Between 1840 and 1863 in Mashonaland which is present day northern Zimbabwe, was born a woman who would help change the course of history in Zimbabwe. At the time of her birth Charwe Nyakasikana was considered to be a medium between the spirit and physical realms. Nyaksikana was the daughter of Nyatsimba Mutota the first ruler of the state of Monomotapa, and was given the title of Nehanda at her birth. The spirit of Nehanda is regarded as an ancestral spirit within the cultures of Zimbabwe and South Africa. It is said that Mutota had a son Matope who was the half-brother of Nehanda Nyakasikana and his successor. Mutota wanted his son to become very powerful so he ordered his son to commit royal incest with Nehanda Nyakasikana; she was considered the physical embodiment of the Nehanda. There are 500 years of stories of the Nehanda spirit being found in various mediums throughout Zimbabwe and South Africa.
In the early 1890’s European settlers began to encroach upon the areas of Mashonaland, during this time Nehanda Nyakasikana was optimistic about the character of the Europeans, she was unaware of their true intentions. She promoted building relationships with the Europeans, ordered her people to not fear them and offer them nourishment. In return for the kindness of the Shona-speaking people the Europeans enforced a “Hut Tax”, labor camps and forced the people off of their lands. In 1896 the Ndebele and Shona led a revolt which became the First Chimurenga (war of liberation) initiated by a spirit medium named Mukwati who was considered the spirit husband of Nehanda; Mukwati was later joined by Nehanda and Kaguvi a third spirit medium. These three figures were seen as essential to the rebellion, Nehanda and Kaguvi used their voices to rally the people against the whites.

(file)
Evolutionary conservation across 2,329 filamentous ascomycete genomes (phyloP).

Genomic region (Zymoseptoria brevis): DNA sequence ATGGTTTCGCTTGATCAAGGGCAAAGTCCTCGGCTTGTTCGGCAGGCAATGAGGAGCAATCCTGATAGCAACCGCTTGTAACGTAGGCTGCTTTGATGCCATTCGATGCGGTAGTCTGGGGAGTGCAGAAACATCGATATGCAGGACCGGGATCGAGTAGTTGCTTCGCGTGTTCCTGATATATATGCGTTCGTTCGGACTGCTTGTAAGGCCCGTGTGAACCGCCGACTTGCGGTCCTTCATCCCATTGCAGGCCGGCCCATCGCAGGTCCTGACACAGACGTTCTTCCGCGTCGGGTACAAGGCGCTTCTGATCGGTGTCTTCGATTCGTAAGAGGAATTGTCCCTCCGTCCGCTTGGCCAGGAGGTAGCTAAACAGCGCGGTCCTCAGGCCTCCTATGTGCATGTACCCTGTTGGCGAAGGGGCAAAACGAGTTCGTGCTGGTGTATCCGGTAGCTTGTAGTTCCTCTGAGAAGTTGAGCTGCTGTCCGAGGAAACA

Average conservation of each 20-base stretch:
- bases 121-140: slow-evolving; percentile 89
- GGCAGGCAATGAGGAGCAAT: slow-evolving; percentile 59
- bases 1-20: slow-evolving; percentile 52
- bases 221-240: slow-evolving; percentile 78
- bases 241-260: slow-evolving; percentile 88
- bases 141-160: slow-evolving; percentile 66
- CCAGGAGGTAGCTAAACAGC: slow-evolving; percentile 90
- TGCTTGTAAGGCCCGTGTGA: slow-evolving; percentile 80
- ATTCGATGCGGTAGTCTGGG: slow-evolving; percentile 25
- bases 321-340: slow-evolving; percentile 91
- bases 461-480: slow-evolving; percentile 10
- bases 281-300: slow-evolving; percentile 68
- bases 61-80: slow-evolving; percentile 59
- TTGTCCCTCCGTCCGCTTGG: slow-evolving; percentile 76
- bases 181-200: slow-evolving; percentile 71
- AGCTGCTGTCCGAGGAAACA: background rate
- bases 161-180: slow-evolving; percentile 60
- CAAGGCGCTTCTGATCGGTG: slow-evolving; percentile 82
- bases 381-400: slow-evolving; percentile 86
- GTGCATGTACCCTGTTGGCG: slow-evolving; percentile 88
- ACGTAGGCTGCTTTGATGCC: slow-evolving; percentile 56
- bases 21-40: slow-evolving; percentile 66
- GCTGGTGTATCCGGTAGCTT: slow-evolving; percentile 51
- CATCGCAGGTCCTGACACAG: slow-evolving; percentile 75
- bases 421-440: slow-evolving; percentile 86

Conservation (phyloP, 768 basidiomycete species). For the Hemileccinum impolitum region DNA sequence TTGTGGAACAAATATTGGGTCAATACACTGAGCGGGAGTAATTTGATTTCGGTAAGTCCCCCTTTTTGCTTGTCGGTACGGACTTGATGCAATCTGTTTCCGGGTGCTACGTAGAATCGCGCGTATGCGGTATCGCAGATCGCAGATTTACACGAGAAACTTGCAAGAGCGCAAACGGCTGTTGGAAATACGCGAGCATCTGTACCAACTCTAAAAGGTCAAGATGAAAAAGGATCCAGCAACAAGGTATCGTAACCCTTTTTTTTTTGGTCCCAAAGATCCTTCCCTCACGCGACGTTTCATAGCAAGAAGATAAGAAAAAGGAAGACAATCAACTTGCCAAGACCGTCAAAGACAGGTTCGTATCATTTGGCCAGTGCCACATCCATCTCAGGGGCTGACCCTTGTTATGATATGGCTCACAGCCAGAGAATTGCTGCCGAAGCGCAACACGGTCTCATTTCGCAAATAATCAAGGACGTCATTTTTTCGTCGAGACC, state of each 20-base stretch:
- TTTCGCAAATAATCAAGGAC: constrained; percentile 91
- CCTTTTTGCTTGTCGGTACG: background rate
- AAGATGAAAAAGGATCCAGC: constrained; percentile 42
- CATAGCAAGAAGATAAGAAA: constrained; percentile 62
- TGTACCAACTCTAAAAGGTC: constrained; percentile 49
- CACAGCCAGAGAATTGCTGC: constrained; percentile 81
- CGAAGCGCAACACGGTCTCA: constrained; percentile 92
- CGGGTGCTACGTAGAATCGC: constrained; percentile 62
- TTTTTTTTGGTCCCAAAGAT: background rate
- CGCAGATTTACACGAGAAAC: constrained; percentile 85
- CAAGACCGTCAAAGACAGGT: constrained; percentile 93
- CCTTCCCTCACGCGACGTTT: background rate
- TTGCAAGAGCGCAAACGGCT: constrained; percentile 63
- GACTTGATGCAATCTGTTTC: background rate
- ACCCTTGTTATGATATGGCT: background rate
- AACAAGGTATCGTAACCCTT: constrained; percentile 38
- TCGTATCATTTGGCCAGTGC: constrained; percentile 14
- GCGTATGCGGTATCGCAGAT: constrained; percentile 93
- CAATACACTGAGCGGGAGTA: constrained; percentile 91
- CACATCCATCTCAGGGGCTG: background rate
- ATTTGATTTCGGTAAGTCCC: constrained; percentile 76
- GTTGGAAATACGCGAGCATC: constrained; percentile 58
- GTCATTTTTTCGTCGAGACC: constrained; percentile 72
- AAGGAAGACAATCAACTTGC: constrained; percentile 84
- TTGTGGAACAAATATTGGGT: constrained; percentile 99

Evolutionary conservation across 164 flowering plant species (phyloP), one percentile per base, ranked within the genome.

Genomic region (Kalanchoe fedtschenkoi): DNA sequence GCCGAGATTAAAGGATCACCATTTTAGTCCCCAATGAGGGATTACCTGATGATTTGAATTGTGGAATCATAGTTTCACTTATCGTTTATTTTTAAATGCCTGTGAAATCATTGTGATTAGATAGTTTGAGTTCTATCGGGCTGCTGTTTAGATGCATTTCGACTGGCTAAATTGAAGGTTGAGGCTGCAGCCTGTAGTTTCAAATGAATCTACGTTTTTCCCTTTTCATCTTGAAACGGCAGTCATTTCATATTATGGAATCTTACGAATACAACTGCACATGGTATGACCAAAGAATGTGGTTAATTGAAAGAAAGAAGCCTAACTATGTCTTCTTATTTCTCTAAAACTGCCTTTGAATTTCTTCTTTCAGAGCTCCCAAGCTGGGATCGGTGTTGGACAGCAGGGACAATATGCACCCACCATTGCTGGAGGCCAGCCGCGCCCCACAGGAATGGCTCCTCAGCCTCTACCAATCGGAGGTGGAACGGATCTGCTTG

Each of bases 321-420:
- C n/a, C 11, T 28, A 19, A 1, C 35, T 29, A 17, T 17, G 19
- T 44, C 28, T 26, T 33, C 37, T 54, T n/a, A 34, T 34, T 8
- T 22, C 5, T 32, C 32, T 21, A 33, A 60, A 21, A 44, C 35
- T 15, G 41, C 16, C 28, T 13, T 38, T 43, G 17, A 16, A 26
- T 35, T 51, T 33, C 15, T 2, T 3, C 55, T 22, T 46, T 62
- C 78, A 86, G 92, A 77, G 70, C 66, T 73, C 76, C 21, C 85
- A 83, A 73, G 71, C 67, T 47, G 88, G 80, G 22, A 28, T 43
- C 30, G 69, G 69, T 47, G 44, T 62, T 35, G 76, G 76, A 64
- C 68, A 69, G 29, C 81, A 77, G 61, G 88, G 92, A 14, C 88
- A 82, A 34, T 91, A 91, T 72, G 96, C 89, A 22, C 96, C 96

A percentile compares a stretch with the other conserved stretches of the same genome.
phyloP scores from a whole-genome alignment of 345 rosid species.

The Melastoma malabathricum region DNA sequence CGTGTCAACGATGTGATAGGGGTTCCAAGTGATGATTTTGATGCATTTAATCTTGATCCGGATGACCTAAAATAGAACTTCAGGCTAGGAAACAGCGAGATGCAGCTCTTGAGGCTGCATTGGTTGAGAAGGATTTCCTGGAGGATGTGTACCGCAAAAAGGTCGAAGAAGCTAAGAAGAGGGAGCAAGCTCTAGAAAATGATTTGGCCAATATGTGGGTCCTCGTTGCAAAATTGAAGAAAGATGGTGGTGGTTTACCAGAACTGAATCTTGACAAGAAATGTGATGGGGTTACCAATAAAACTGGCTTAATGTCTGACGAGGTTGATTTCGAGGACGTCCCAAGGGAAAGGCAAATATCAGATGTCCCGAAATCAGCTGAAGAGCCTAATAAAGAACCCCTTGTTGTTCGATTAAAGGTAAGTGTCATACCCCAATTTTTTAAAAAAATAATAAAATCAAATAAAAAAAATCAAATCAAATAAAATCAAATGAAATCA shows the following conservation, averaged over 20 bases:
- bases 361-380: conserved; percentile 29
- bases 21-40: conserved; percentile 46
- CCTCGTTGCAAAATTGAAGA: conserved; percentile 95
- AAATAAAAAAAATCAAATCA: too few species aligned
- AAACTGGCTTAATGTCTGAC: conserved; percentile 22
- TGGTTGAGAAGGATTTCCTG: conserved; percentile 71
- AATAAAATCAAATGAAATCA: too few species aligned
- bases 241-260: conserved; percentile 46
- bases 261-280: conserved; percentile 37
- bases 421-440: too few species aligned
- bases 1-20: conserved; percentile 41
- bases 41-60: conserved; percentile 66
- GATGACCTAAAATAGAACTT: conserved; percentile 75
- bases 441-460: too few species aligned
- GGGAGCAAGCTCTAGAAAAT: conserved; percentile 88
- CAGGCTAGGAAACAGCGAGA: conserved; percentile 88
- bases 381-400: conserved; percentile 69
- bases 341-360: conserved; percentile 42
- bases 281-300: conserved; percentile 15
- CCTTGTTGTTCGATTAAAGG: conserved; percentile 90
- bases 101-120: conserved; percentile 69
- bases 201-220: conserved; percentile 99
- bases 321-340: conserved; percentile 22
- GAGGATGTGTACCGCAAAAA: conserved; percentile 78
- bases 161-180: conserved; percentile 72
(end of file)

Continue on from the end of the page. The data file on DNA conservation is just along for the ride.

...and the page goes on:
In 1897 Nehanda Nyakasikana was captured by the Europeans after escaping their grasp for a year. In 1898 she was put on trial for the “murder” of Native Commissioner Pollard. According to a witness Pollrd was captured, brought to Nehanda, then he was ordered by her to be killed after she had a brief conversation with him. Nehanda and Kaguvi were sentenced to death by hanging for their roles in the killing of those who supported white supremacy. Stories suggest that during the hanging of Nehanda she used her powers to delay her hanging, they had to hang her three times before she died. Once her tobacco pouch was removed she succumbed to the hanging. Before she took her last breath she uttered the words, “My bones will rise again,” indicating that their fight will continue and the Nehanda spirit will never die. Before she was hung the European Catholic Priest tried relentlessly to convert Nehanda Nyakasikana to Catholicism but she held true to her culture and traditions, even in the face of death. She used her powers to help her people and protect her people. Once she learned the true intentions of the Europeans her attention turned to ensuring the freedom of her people at all cost. Nehanda Charwe Nyakasikana, we proudly stand on your shoulders.